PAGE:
This World Wetlands Day on 2 February, let’s celebrate Macao’s valuable mangroves. Not only do these natural treasures protect the city from storm surges and promote biodiversity but they also store carbon more efficiently than any other ecosystem.
When cycling along the Taipa waterfront on Avenida dos Jogos da Ásia Oriental or the Lotus Cycling Track along Avenida Marginal Flor de Lotus in Cotai, you’re sure to spot clusters of trees and plants along the coastline.
You may not realise it, but these are mangrove forests, one of the most ecologically valuable ecosystems in the world.
The word mangrove originates from the Portuguese word, mangue, or Spanish, mangle, meaning “tree” and the English word “grove”. Known in Chinese as 紅樹林 (red forest), mangroves comprise groups of trees, shrubs, and plants that thrive in coastal saline and brackish waters. They particularly flourish on the fringes of estuaries and lagoons.
Mangroves are able to tolerate salty water, adapting to high tide and low tide with ease. Other plants would struggle to survive in such a harsh and changing environment, but mangroves have adapted in amazing ways.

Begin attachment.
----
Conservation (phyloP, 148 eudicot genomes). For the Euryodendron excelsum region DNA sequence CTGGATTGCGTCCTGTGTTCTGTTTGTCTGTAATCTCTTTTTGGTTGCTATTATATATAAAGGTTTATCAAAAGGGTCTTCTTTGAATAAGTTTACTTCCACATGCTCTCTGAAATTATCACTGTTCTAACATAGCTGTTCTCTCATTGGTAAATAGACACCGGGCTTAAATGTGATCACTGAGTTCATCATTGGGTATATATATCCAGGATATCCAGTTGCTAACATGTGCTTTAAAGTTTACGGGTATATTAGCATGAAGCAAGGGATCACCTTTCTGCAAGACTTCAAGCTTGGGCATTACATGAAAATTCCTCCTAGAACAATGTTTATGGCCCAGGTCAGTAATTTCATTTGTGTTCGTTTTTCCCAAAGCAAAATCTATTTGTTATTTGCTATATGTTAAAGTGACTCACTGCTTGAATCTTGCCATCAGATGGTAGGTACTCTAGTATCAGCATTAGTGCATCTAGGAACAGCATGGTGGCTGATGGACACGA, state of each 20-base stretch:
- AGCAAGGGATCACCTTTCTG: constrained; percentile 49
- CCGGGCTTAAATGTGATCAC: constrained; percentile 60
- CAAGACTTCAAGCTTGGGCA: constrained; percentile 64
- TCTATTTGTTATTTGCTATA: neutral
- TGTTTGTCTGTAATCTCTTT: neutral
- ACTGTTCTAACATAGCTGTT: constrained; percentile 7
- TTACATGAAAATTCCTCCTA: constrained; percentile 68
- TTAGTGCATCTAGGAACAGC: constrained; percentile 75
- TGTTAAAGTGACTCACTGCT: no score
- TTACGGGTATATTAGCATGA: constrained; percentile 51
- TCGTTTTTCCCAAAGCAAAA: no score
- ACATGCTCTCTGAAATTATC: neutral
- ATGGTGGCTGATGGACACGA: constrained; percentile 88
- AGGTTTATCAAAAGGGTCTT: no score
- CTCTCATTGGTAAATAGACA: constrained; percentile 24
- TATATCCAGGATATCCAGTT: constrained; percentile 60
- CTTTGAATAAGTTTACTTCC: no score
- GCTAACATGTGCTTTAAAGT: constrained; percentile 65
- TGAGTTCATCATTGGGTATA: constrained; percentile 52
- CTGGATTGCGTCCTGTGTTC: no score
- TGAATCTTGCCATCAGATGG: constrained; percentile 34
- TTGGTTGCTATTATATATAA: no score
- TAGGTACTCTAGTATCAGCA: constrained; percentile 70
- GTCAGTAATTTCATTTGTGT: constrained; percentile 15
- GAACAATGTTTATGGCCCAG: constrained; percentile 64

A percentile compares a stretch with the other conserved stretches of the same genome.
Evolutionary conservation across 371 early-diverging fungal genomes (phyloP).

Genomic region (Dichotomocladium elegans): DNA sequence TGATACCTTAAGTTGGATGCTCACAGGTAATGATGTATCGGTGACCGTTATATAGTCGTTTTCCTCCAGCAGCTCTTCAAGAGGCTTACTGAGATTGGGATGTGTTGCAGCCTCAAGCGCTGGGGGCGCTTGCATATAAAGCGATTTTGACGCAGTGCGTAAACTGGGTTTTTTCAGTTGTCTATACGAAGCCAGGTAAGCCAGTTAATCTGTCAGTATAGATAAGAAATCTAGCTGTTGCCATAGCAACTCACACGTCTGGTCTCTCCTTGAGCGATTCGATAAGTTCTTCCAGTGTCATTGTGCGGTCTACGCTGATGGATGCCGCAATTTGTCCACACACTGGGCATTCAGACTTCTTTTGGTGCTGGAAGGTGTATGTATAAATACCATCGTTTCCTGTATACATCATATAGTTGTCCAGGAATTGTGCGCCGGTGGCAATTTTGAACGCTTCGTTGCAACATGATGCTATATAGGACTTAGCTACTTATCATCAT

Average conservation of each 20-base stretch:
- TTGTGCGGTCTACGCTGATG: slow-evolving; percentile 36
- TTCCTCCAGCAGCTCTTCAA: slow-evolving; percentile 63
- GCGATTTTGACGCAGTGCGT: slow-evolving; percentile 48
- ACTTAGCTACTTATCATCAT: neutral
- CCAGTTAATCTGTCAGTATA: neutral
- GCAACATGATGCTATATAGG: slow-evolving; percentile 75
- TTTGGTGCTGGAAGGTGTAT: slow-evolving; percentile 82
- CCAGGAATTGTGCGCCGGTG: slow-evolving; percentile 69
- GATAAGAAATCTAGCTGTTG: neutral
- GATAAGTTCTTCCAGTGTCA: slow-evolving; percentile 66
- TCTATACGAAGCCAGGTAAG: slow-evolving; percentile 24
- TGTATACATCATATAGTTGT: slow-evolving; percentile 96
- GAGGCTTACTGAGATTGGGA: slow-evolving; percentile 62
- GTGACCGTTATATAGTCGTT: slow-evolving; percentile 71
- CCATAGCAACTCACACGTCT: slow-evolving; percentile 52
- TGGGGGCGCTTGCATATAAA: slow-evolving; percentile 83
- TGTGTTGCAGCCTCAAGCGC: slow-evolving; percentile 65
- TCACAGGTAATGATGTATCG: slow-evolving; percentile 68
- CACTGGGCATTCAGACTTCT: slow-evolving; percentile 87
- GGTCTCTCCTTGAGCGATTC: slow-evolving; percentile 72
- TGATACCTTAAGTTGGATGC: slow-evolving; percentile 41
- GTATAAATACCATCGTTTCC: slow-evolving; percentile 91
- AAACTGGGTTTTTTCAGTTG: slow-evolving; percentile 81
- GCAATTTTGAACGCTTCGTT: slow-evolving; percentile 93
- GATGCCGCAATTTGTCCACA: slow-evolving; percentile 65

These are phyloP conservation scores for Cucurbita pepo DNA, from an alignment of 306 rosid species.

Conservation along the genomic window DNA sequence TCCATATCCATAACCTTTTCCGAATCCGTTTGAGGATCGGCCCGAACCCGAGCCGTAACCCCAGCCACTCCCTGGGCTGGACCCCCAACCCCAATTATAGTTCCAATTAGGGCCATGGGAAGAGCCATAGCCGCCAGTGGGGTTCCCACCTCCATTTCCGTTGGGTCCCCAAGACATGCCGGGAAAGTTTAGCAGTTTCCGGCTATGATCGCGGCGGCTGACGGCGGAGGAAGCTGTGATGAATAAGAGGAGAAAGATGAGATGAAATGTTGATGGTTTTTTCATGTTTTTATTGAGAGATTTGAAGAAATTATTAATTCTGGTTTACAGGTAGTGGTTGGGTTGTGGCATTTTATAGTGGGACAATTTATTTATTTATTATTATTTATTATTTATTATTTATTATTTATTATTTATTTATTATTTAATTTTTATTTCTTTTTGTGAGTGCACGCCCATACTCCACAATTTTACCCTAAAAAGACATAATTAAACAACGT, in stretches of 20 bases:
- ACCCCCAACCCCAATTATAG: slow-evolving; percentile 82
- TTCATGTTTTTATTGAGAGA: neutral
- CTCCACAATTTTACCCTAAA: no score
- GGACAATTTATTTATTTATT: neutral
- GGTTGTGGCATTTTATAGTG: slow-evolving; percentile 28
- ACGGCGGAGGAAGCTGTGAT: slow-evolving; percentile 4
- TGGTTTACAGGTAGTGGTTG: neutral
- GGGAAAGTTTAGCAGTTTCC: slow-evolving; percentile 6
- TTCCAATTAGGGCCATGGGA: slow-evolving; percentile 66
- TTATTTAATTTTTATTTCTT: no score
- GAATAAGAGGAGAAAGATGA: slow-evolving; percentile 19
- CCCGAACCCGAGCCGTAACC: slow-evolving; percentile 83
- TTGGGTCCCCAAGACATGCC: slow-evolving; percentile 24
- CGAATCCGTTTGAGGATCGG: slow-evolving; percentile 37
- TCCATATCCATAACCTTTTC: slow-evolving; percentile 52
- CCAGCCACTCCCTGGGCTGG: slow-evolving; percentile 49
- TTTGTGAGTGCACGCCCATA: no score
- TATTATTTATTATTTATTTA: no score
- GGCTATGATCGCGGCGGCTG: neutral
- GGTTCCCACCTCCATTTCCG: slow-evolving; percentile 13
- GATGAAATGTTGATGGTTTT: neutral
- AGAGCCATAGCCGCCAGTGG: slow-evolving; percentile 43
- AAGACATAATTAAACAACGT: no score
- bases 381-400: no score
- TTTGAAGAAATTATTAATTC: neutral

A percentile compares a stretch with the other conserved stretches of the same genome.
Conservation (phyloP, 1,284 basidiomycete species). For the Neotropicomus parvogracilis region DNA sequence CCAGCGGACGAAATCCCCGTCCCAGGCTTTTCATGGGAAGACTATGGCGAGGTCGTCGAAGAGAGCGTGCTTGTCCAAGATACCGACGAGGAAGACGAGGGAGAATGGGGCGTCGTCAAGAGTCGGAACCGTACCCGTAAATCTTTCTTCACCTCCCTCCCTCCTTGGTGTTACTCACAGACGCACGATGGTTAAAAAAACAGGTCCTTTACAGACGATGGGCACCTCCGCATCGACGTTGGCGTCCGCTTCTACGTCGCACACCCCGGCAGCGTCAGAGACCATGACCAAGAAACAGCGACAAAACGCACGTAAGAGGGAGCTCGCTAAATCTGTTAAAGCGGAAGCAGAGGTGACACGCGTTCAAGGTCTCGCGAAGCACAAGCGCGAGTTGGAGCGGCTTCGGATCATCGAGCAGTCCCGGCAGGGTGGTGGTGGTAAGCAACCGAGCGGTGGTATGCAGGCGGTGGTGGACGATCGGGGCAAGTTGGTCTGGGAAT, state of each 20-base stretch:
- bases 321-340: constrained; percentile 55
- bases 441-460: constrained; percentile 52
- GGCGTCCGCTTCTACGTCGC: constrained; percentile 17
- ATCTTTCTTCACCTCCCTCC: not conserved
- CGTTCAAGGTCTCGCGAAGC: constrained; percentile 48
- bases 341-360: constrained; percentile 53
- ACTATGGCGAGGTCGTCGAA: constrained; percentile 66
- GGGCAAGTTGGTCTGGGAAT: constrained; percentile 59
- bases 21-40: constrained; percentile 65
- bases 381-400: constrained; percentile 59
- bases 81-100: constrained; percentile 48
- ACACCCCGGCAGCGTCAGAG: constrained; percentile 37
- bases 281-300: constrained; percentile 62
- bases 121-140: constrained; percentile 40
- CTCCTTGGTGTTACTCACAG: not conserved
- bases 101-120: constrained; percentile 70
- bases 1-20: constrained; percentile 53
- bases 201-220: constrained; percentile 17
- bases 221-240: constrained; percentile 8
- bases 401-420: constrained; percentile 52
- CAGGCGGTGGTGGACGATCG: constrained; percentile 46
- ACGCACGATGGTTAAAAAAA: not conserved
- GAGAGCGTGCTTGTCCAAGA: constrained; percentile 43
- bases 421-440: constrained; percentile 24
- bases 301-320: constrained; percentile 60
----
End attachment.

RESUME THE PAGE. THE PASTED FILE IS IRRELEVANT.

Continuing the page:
Roots of the sea
Each mangrove forest is a maze of roots and branches wriggling out of very soft, and sometimes pungent, mud. Just like humans, plant roots need oxygen to grow and thrive. Breathing would be difficult in a mangrove forest where the soft, wet soil limits oxygen exchange.
To survive in the changing water conditions along the coast, mangroves like those in Macao have developed “breathing roots” called pneumatophores, which look like fingers protruding above the soil surface. Other mangroves have stilt-like roots, which not only allow for “breathing” but also anchor the plants in unstable mud impacted by tides and waves.
Mangroves have also developed strategies to deal with the salt in their environment. For most plants, even the relatively lower salinity of brackish water would reduce growth at best, and kill at worst. Not mangroves, though. They can excrete salt from their leaves or thwart salt from entering their roots when taking in water – some do both.
Another very interesting adaptation of some mangroves species is the ability of seeds to germinate while still with the parent tree. Called vivipary, these candle- or pen-shaped seeds can float and attach to sediments, taking root in shallow water. This process helps mangroves propagate and survive in the very unstable intertidal environment.
Macao’s remarkable mangroves
Thanks to these remarkable adaptations, mangroves currently grow in over 120 countries and territories around the world, most of which have tropical or subtropical climates.
Did you know that most mangroves – 42 per cent – are found in Asia? Africa hosts the second-highest population (20 per cent), followed by North and Central America (15 per cent), South America (11 per cent), and Oceania (12 per cent).